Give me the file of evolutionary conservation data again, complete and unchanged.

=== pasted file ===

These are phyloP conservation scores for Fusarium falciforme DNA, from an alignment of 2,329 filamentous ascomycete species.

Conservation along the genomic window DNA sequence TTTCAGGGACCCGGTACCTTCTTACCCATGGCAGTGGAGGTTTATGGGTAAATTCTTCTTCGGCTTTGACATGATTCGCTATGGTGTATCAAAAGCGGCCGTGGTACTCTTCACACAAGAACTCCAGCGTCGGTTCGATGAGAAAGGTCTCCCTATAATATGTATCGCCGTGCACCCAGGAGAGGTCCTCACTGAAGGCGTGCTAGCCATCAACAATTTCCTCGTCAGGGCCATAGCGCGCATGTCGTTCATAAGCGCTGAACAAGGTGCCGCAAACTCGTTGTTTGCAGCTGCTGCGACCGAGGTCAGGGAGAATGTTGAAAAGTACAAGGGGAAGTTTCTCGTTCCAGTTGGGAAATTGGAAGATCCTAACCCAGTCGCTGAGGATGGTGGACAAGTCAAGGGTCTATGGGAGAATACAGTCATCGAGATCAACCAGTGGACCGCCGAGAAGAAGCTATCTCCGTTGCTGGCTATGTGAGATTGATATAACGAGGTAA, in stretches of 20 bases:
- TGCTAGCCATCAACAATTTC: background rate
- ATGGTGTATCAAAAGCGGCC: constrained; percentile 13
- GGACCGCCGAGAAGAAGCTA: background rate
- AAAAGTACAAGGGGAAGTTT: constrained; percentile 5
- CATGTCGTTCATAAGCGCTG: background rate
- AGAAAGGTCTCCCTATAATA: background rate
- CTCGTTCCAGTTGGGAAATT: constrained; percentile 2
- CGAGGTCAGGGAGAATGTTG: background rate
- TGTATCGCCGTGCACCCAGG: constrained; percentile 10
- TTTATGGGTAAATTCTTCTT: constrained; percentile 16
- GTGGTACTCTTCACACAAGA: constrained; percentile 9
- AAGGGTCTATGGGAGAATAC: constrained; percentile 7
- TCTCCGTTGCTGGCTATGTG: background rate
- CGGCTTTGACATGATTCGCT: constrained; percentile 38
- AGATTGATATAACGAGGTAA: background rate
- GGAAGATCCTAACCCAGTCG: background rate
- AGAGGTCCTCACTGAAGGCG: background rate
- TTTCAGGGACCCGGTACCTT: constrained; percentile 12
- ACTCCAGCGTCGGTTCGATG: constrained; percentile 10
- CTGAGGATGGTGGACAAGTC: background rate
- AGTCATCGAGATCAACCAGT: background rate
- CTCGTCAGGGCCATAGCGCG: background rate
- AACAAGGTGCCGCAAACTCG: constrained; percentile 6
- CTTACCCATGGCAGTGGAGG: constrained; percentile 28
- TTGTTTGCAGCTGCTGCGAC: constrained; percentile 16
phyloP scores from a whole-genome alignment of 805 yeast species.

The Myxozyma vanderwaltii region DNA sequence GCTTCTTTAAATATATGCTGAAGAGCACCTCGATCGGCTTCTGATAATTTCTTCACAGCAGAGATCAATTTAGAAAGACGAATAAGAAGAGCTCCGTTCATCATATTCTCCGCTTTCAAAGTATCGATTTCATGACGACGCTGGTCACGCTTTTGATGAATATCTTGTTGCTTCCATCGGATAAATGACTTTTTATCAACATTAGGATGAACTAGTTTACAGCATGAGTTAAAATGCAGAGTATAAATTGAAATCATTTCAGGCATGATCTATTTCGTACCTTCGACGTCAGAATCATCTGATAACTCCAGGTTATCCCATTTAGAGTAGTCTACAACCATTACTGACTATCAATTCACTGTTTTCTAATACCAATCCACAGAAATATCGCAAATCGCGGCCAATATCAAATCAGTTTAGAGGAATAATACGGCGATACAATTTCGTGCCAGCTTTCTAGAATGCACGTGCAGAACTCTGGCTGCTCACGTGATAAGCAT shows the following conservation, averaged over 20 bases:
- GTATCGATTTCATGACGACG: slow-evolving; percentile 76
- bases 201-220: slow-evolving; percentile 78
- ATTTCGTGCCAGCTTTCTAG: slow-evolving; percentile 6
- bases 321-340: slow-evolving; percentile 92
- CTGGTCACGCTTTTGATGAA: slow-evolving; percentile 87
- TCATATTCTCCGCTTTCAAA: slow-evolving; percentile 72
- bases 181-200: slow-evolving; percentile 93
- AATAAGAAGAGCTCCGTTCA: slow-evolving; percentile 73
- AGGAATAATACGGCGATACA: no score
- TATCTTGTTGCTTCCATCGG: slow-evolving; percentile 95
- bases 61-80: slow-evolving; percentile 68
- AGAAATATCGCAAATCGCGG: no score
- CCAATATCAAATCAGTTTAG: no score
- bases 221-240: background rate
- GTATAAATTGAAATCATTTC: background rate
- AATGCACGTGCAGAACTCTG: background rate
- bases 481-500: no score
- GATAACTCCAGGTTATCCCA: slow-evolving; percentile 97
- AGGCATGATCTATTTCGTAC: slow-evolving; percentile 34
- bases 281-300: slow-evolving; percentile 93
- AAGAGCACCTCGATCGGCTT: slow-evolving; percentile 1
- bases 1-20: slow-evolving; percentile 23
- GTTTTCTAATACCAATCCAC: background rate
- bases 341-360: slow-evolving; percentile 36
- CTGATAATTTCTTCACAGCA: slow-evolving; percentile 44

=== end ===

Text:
These are phyloP conservation scores for Fusarium falciforme DNA, from an alignment of 2,329 filamentous ascomycete species.

Conservation along the genomic window DNA sequence TTTCAGGGACCCGGTACCTTCTTACCCATGGCAGTGGAGGTTTATGGGTAAATTCTTCTTCGGCTTTGACATGATTCGCTATGGTGTATCAAAAGCGGCCGTGGTACTCTTCACACAAGAACTCCAGCGTCGGTTCGATGAGAAAGGTCTCCCTATAATATGTATCGCCGTGCACCCAGGAGAGGTCCTCACTGAAGGCGTGCTAGCCATCAACAATTTCCTCGTCAGGGCCATAGCGCGCATGTCGTTCATAAGCGCTGAACAAGGTGCCGCAAACTCGTTGTTTGCAGCTGCTGCGACCGAGGTCAGGGAGAATGTTGAAAAGTACAAGGGGAAGTTTCTCGTTCCAGTTGGGAAATTGGAAGATCCTAACCCAGTCGCTGAGGATGGTGGACAAGTCAAGGGTCTATGGGAGAATACAGTCATCGAGATCAACCAGTGGACCGCCGAGAAGAAGCTATCTCCGTTGCTGGCTATGTGAGATTGATATAACGAGGTAA, in stretches of 20 bases:
- TGCTAGCCATCAACAATTTC: background rate
- ATGGTGTATCAAAAGCGGCC: constrained; percentile 13
- GGACCGCCGAGAAGAAGCTA: background rate
- AAAAGTACAAGGGGAAGTTT: constrained; percentile 5
- CATGTCGTTCATAAGCGCTG: background rate
- AGAAAGGTCTCCCTATAATA: background rate
- CTCGTTCCAGTTGGGAAATT: constrained; percentile 2
- CGAGGTCAGGGAGAATGTTG: background rate
- TGTATCGCCGTGCACCCAGG: constrained; percentile 10
- TTTATGGGTAAATTCTTCTT: constrained; percentile 16
- GTGGTACTCTTCACACAAGA: constrained; percentile 9
- AAGGGTCTATGGGAGAATAC: constrained; percentile 7
- TCTCCGTTGCTGGCTATGTG: background rate
- CGGCTTTGACATGATTCGCT: constrained; percentile 38
- AGATTGATATAACGAGGTAA: background rate
- GGAAGATCCTAACCCAGTCG: background rate
- AGAGGTCCTCACTGAAGGCG: background rate
- TTTCAGGGACCCGGTACCTT: constrained; percentile 12
- ACTCCAGCGTCGGTTCGATG: constrained; percentile 10
- CTGAGGATGGTGGACAAGTC: background rate
- AGTCATCGAGATCAACCAGT: background rate
- CTCGTCAGGGCCATAGCGCG: background rate
- AACAAGGTGCCGCAAACTCG: constrained; percentile 6
- CTTACCCATGGCAGTGGAGG: constrained; percentile 28
- TTGTTTGCAGCTGCTGCGAC: constrained; percentile 16
phyloP scores from a whole-genome alignment of 805 yeast species.

The Myxozyma vanderwaltii region DNA sequence GCTTCTTTAAATATATGCTGAAGAGCACCTCGATCGGCTTCTGATAATTTCTTCACAGCAGAGATCAATTTAGAAAGACGAATAAGAAGAGCTCCGTTCATCATATTCTCCGCTTTCAAAGTATCGATTTCATGACGACGCTGGTCACGCTTTTGATGAATATCTTGTTGCTTCCATCGGATAAATGACTTTTTATCAACATTAGGATGAACTAGTTTACAGCATGAGTTAAAATGCAGAGTATAAATTGAAATCATTTCAGGCATGATCTATTTCGTACCTTCGACGTCAGAATCATCTGATAACTCCAGGTTATCCCATTTAGAGTAGTCTACAACCATTACTGACTATCAATTCACTGTTTTCTAATACCAATCCACAGAAATATCGCAAATCGCGGCCAATATCAAATCAGTTTAGAGGAATAATACGGCGATACAATTTCGTGCCAGCTTTCTAGAATGCACGTGCAGAACTCTGGCTGCTCACGTGATAAGCAT shows the following conservation, averaged over 20 bases:
- GTATCGATTTCATGACGACG: slow-evolving; percentile 76
- bases 201-220: slow-evolving; percentile 78
- ATTTCGTGCCAGCTTTCTAG: slow-evolving; percentile 6
- bases 321-340: slow-evolving; percentile 92
- CTGGTCACGCTTTTGATGAA: slow-evolving; percentile 87
- TCATATTCTCCGCTTTCAAA: slow-evolving; percentile 72
- bases 181-200: slow-evolving; percentile 93
- AATAAGAAGAGCTCCGTTCA: slow-evolving; percentile 73
- AGGAATAATACGGCGATACA: no score
- TATCTTGTTGCTTCCATCGG: slow-evolving; percentile 95
- bases 61-80: slow-evolving; percentile 68
- AGAAATATCGCAAATCGCGG: no score
- CCAATATCAAATCAGTTTAG: no score
- bases 221-240: background rate
- GTATAAATTGAAATCATTTC: background rate
- AATGCACGTGCAGAACTCTG: background rate
- bases 481-500: no score
- GATAACTCCAGGTTATCCCA: slow-evolving; percentile 97
- AGGCATGATCTATTTCGTAC: slow-evolving; percentile 34
- bases 281-300: slow-evolving; percentile 93
- AAGAGCACCTCGATCGGCTT: slow-evolving; percentile 1
- bases 1-20: slow-evolving; percentile 23
- GTTTTCTAATACCAATCCAC: background rate
- bases 341-360: slow-evolving; percentile 36
- CTGATAATTTCTTCACAGCA: slow-evolving; percentile 44